There is a fundamental connection between memory and faith. Scripture implores believers to “remember” 166 times. God repetitively instructed Israel to remember that they were once slaves, foreigners, and exiles. As a people liberated by God’s grace, Israel’s remembrance was intended to shape and dictate their purpose, praxis, and relational interactions.[i] Remembrance was the lynchpin of Israel’s humility, missiology and faithfulness. When Israel forgot, they turned from God, became self-centered, practiced idolatry, and enacted injustice. Israel’s social amnesia–forgetting God’s command to “not deprive the foreigner or the fatherless of justice,”– led to disobedience and ultimately the erection of social systems and structures which institutionally privileged some while discriminated against others.
Providentially, during the tumultuous times when Israel– the people of God– forgot, God intervened. This is significant because it reminds us that God’s sovereignty is not dependent upon human capacities. Frequently, God mediated the injustice, oppression and sin that became normative when Israel forgot their covenantal promises to God, by speaking to Israel through commissioned prophets. Prophets were Old Testament manifestations of God’s grace–conduits to call God’s people to remembrance and repentance, both individually and collectively. Prophets pointed people back to God, calling them away from sin and idolatry, summoning them back towards reconciled relations with God, neighbor, and creation. Prophets upbraided apathy, elucidated institutional injustice, and defended the interest, dignity, and livelihood of the least of these.
At other times, God interceded by sending Israel into the wilderness when they forgot their created purpose and who they were intended to worshiped. Contrary to popular belief, the wilderness in Scripture does not equate to barrenness and desolation. Scripturally speaking, the wilderness was not a place of death, but a place that presented Israel with the opportunity to cultivate new life. The wilderness was not a place ultimately under Satan’s control, it was a place where God took Israel out of its comfort zones, away from its normal routine of depending on itself, their possessions, or even other people. The wilderness was a place where Israel was reminded that their lives had to be built upon a solid foundation that could only truly be found in the surrendering of their lives completely and fully to God. Therefore, throughout Scripture, the most consistent theme and purpose for the wilderness is as a place of formation, correction, and re-formation.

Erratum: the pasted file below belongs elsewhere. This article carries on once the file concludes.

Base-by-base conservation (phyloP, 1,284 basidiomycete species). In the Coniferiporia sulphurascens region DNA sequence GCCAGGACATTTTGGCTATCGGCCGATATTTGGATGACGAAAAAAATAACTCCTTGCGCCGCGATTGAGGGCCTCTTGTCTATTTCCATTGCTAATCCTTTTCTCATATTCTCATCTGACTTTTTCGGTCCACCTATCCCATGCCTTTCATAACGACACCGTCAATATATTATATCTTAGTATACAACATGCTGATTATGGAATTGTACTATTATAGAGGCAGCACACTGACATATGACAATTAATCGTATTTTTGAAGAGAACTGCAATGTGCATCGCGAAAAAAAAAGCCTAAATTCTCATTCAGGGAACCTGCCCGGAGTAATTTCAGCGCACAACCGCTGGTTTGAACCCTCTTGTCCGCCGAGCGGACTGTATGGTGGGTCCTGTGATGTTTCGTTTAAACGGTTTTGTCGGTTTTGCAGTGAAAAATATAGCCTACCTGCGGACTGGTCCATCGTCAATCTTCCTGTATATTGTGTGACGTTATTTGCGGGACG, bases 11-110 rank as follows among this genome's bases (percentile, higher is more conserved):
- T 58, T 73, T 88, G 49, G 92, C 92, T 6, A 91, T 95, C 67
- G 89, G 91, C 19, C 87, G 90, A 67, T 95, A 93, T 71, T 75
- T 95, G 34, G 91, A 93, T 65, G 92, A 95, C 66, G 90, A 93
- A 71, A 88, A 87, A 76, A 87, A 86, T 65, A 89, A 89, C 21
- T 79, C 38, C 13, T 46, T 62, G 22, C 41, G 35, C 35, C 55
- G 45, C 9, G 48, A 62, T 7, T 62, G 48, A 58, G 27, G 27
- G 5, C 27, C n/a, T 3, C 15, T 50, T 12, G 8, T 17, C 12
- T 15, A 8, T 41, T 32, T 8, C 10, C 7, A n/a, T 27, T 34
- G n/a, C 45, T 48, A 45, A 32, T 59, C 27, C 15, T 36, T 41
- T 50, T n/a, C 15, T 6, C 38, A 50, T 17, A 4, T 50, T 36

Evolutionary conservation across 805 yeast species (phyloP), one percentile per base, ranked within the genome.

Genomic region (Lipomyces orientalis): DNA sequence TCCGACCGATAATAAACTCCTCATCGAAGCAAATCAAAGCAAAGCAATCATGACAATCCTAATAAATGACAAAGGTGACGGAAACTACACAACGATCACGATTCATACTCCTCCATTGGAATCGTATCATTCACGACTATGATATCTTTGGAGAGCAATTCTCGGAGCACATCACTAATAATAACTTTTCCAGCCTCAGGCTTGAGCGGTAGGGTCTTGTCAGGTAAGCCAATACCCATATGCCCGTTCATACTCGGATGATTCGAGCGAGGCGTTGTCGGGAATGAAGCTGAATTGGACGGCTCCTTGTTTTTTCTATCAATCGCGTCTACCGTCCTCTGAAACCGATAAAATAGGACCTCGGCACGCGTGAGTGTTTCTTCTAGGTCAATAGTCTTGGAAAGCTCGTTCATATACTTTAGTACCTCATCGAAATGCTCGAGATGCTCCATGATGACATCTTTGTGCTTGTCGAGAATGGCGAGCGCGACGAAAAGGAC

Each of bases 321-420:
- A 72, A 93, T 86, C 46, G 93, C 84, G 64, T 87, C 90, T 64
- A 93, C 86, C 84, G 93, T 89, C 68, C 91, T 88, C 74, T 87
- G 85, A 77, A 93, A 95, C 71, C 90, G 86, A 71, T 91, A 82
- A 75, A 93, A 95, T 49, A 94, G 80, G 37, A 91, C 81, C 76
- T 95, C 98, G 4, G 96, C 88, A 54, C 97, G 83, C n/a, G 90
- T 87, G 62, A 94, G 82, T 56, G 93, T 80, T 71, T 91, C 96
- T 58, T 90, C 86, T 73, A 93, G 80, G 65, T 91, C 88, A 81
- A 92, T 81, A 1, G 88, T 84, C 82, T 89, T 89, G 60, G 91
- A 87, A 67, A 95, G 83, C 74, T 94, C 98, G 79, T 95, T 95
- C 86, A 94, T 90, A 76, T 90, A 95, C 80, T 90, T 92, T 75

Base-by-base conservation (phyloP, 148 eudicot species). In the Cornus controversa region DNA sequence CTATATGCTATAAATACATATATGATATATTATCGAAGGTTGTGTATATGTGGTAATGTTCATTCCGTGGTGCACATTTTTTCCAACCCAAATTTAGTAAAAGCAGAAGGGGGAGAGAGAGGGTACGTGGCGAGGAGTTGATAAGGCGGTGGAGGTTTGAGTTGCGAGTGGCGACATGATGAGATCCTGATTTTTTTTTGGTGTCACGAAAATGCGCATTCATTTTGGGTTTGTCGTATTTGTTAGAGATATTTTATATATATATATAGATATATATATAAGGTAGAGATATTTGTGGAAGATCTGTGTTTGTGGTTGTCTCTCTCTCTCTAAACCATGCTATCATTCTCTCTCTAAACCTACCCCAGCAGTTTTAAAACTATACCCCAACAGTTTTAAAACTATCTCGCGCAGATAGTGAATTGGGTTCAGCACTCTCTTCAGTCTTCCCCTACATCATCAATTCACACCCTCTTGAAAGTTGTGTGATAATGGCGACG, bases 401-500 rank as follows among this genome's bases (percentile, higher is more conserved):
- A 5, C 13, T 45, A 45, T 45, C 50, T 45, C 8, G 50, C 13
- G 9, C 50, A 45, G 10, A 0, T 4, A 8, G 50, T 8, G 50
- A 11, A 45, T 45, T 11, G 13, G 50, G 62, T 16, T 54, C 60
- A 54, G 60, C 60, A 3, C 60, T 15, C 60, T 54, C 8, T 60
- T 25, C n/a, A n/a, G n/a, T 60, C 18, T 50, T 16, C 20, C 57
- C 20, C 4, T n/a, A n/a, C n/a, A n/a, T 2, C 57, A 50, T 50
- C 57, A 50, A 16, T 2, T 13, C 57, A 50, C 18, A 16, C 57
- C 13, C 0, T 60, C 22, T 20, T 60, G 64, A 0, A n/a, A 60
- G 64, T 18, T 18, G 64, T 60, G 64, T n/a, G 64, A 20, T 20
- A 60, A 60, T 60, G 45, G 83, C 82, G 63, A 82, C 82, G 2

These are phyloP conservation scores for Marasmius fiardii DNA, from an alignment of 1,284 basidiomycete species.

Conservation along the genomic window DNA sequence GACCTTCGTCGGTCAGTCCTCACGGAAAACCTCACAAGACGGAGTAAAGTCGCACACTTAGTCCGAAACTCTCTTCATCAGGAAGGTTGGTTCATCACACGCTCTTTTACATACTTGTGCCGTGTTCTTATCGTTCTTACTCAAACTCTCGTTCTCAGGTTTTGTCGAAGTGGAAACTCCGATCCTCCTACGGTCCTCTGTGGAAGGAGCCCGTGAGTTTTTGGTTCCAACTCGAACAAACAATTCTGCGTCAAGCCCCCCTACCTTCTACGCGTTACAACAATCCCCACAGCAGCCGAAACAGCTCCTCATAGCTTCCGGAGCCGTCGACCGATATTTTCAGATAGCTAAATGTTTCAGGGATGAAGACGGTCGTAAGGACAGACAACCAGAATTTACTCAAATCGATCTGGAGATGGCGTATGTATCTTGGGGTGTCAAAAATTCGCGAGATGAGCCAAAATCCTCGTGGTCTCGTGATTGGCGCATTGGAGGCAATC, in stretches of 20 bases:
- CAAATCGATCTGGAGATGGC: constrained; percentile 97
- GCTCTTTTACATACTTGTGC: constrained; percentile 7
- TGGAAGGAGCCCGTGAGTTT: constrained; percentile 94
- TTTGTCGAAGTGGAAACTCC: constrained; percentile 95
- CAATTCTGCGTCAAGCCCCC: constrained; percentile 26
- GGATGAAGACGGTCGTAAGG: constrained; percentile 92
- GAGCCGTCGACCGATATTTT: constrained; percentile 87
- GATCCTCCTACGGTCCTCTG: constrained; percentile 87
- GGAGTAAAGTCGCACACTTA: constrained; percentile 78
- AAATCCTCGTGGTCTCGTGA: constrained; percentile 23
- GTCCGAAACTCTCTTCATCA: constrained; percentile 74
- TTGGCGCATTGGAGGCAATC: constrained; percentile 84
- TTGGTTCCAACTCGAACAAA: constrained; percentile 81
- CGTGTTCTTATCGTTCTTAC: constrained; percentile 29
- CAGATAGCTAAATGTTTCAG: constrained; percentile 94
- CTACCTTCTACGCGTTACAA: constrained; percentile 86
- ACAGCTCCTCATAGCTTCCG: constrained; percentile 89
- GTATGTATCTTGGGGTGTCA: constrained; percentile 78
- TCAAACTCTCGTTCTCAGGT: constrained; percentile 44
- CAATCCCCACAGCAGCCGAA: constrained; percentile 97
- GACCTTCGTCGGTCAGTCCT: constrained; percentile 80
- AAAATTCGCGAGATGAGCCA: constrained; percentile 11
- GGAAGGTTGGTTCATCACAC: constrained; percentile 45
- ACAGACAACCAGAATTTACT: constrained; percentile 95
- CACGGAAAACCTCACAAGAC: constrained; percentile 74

In the New Testament, we see that when humanity is said to be “utterly lost and hopeless,” God sends the salvific mediator, Jesus, the archetype of the prophets. Jesus not only extended the prophetic tradition, but he also personified living in remembrance and embodied God’s loving grace. Jesus, the chief reconciler, illustrated for us–His followers–the cost of reconciliation; crucifixion. Christ elucidates that reconciliation, to both God and neighbor, requires dying to ourselves, the world’s commodifying logic, and the imperial status quo. Nevertheless, Christ also illustrates that this nature of dying begets rebirth, which for us, his followers today, is consummated sacramentally.
The baptismal waters incorporate us into Christ–his death and resurrection– reconstituting our purpose in life. The Spirit troubles the baptismal waters and through them reconstructs our identities, relationships, and family. Baptism liberates us from the sinful dictates of our fleshly nature, the dehumanizing ethos of worldly empires, and the powers and principalities which vie for our worship and allegiance.[ii] Baptism commemorates new life ordered and empowered by the Spirit. This sacrament conforms us into the likeness of Christ and breeds transformation, ordaining us as co-labors with Christ–agents of reconciliation–on mission to make God’s name known and love shown throughout the world. It commissions us as disciples in the mold of John the Baptist, as people called to “prepare the way of the Lord,” helping to usher in the Kingdom of God (which has already been inaugurated but not yet consummated), by sacrificially loving others, pursuing justice, loving mercy and walking humbly with God.
As we learn to live in remembrance of God’s love and saving grace, our lives become living sacrifices offered unto God for the sake of the Kingdom and the good of our neighbor. Theologian Michael J. Gorman puts it this way, “the cross and resurrection both motivate and shape daily life. The appropriate life ‘for’ or ‘toward’ Christ is the cruciform life. Life ‘for’ Christ, is simultaneously life ‘for’ others…because the cross and resurrection were for others.” Jesus illuminated what it means to offer oneself unto God as a living sacrifice and as His followers today, our aim should be to pattern our lives after His embodied testimony of faithfulness to the Father.
[i] Liberation from slavery to sin and death made manifest on the cross of Christ, ultimately realized in the resurrection where God triumphed over the powers and principalities of this world. Nevertheless, this liberation should not be understood as exclusively spiritual, it also has tangible, physical dimensions too.
[ii] “In the Bible, Egypt is the first in a series of empires, including Assyria, Babylon, Persia, Greece, and Rome, that embody power structures that benefit the elite, enslave the poor, and dominate the weak. The notion of empire often describes political entities, but it is not limited to them. Symbolically, the empire represents any power that arrogates to itself the power that belongs to God alone, or any group or institution that subjugates the poor and needy for its own advantage.” Daniel Groody’s Globalization, Spirituality, and Justice: Theology in Global Perspective (34).